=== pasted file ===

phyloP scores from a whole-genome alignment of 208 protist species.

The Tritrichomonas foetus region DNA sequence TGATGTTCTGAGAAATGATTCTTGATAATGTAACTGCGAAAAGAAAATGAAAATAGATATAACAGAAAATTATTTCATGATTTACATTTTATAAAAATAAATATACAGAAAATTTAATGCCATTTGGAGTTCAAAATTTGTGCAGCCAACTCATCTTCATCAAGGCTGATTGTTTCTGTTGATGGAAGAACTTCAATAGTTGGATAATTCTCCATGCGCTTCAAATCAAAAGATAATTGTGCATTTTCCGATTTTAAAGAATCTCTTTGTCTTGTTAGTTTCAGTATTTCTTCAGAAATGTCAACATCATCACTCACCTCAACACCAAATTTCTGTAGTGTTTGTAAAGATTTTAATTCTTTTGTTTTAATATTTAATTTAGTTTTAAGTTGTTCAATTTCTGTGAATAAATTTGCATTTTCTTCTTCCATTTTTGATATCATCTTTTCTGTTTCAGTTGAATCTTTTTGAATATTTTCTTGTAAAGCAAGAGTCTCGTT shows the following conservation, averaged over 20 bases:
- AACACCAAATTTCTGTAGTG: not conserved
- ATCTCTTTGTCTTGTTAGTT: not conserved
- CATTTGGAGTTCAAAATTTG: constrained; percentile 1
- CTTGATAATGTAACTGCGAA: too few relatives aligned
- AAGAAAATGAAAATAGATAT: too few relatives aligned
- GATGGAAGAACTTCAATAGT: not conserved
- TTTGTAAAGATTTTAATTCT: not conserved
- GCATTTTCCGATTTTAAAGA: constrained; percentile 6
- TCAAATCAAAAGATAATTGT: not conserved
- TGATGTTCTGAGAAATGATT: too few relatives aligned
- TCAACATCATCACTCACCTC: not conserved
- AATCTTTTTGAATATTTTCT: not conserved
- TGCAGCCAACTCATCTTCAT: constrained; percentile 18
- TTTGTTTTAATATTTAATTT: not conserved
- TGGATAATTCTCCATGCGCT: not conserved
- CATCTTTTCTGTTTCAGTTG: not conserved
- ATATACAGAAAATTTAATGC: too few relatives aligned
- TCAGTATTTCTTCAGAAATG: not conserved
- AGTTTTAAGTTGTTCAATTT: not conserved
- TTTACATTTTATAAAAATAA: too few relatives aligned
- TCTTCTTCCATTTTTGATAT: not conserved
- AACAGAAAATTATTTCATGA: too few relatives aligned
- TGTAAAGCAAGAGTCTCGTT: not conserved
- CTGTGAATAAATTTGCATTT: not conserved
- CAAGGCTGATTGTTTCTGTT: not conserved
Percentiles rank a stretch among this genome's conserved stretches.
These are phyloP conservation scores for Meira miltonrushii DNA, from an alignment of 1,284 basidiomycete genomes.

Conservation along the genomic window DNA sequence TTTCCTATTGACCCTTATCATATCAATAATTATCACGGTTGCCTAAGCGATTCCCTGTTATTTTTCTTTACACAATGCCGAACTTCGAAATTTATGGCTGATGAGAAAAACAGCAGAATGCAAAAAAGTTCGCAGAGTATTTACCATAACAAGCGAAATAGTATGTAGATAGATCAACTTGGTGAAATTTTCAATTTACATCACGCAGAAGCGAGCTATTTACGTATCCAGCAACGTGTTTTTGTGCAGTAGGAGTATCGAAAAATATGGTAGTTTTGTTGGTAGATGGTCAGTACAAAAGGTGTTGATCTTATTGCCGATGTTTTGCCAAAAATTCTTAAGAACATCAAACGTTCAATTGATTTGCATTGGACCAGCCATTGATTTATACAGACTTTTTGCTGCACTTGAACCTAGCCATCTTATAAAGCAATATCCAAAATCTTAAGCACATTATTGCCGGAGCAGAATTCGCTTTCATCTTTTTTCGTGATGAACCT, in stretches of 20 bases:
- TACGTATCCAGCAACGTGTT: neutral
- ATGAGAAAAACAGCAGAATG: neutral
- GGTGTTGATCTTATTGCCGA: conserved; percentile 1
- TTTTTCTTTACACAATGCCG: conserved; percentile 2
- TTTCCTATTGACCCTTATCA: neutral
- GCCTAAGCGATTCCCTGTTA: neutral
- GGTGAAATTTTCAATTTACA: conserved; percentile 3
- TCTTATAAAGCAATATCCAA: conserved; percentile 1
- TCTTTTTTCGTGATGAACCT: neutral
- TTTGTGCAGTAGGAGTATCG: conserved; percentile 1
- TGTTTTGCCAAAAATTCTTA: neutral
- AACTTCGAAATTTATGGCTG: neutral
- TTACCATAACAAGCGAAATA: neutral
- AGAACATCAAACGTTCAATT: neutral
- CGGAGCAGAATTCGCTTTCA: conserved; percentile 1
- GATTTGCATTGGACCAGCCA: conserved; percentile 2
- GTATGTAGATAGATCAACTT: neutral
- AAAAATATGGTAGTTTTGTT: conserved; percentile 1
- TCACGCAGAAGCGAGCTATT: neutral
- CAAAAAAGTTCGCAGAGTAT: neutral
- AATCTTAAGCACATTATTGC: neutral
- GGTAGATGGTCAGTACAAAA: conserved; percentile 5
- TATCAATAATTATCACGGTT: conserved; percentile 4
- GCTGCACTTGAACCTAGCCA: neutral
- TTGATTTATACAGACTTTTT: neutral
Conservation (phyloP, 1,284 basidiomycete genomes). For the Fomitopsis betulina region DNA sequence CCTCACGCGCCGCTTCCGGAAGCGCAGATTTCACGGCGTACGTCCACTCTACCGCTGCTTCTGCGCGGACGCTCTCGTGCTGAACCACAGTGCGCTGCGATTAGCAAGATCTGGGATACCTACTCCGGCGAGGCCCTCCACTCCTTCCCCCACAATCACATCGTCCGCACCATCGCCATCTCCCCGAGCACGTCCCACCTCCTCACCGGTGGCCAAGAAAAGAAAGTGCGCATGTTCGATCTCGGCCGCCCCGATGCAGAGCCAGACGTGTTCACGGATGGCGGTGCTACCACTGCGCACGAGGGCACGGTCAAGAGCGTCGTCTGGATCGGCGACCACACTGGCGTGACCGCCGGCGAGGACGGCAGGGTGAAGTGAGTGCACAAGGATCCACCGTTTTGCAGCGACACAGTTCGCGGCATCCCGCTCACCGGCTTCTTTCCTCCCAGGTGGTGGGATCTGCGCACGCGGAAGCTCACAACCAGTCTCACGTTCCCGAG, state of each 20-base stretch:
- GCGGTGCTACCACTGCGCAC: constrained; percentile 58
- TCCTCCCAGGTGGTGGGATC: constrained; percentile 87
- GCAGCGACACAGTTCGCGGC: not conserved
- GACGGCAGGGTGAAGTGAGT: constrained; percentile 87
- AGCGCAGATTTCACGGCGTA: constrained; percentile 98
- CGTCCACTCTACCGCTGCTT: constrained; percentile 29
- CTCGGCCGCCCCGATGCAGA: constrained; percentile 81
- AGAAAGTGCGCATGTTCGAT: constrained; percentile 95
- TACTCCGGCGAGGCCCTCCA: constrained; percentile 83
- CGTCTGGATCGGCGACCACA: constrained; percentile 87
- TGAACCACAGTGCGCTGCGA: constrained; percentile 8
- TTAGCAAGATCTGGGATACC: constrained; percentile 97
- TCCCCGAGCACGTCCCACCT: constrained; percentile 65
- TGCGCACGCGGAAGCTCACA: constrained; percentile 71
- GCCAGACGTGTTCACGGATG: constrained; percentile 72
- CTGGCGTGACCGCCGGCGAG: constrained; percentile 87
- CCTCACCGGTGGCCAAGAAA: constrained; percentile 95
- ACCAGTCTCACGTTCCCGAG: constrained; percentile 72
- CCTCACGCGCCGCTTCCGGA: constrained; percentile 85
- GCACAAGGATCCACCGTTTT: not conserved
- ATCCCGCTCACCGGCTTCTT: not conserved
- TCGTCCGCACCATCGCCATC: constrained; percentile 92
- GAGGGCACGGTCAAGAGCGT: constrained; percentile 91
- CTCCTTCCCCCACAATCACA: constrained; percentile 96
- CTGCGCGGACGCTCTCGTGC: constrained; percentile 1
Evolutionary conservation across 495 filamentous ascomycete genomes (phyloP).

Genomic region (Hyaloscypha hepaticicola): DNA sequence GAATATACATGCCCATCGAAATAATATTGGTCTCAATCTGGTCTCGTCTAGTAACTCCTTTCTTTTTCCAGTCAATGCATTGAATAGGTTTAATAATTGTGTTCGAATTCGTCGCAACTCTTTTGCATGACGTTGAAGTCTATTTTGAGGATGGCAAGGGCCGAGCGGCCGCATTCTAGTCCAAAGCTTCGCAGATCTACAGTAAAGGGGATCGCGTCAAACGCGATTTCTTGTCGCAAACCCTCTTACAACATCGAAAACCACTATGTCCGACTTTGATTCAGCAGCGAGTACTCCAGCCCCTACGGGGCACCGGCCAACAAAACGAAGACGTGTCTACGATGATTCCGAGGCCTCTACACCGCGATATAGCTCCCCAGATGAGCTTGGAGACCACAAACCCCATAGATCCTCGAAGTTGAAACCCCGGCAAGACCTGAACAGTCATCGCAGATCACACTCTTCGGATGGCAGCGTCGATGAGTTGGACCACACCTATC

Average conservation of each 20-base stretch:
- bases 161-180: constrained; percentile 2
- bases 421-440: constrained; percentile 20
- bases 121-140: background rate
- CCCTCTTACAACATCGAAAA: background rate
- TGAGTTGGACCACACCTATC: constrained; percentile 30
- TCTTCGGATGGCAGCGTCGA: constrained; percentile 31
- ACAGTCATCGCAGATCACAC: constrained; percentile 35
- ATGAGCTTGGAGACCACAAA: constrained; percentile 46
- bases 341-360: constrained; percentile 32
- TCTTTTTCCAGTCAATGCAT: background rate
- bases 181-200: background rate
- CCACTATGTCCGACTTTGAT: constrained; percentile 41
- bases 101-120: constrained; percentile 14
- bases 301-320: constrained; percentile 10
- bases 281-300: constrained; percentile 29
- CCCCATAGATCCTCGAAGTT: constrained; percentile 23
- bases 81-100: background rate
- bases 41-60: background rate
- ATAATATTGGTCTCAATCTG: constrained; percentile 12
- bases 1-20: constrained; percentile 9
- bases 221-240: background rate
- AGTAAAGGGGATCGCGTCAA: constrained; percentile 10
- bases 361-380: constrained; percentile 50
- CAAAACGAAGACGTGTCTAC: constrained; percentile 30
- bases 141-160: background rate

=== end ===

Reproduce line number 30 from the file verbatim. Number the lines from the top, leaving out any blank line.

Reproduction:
Conservation along the genomic window DNA sequence TTTCCTATTGACCCTTATCATATCAATAATTATCACGGTTGCCTAAGCGATTCCCTGTTATTTTTCTTTACACAATGCCGAACTTCGAAATTTATGGCTGATGAGAAAAACAGCAGAATGCAAAAAAGTTCGCAGAGTATTTACCATAACAAGCGAAATAGTATGTAGATAGATCAACTTGGTGAAATTTTCAATTTACATCACGCAGAAGCGAGCTATTTACGTATCCAGCAACGTGTTTTTGTGCAGTAGGAGTATCGAAAAATATGGTAGTTTTGTTGGTAGATGGTCAGTACAAAAGGTGTTGATCTTATTGCCGATGTTTTGCCAAAAATTCTTAAGAACATCAAACGTTCAATTGATTTGCATTGGACCAGCCATTGATTTATACAGACTTTTTGCTGCACTTGAACCTAGCCATCTTATAAAGCAATATCCAAAATCTTAAGCACATTATTGCCGGAGCAGAATTCGCTTTCATCTTTTTTCGTGATGAACCT, in stretches of 20 bases: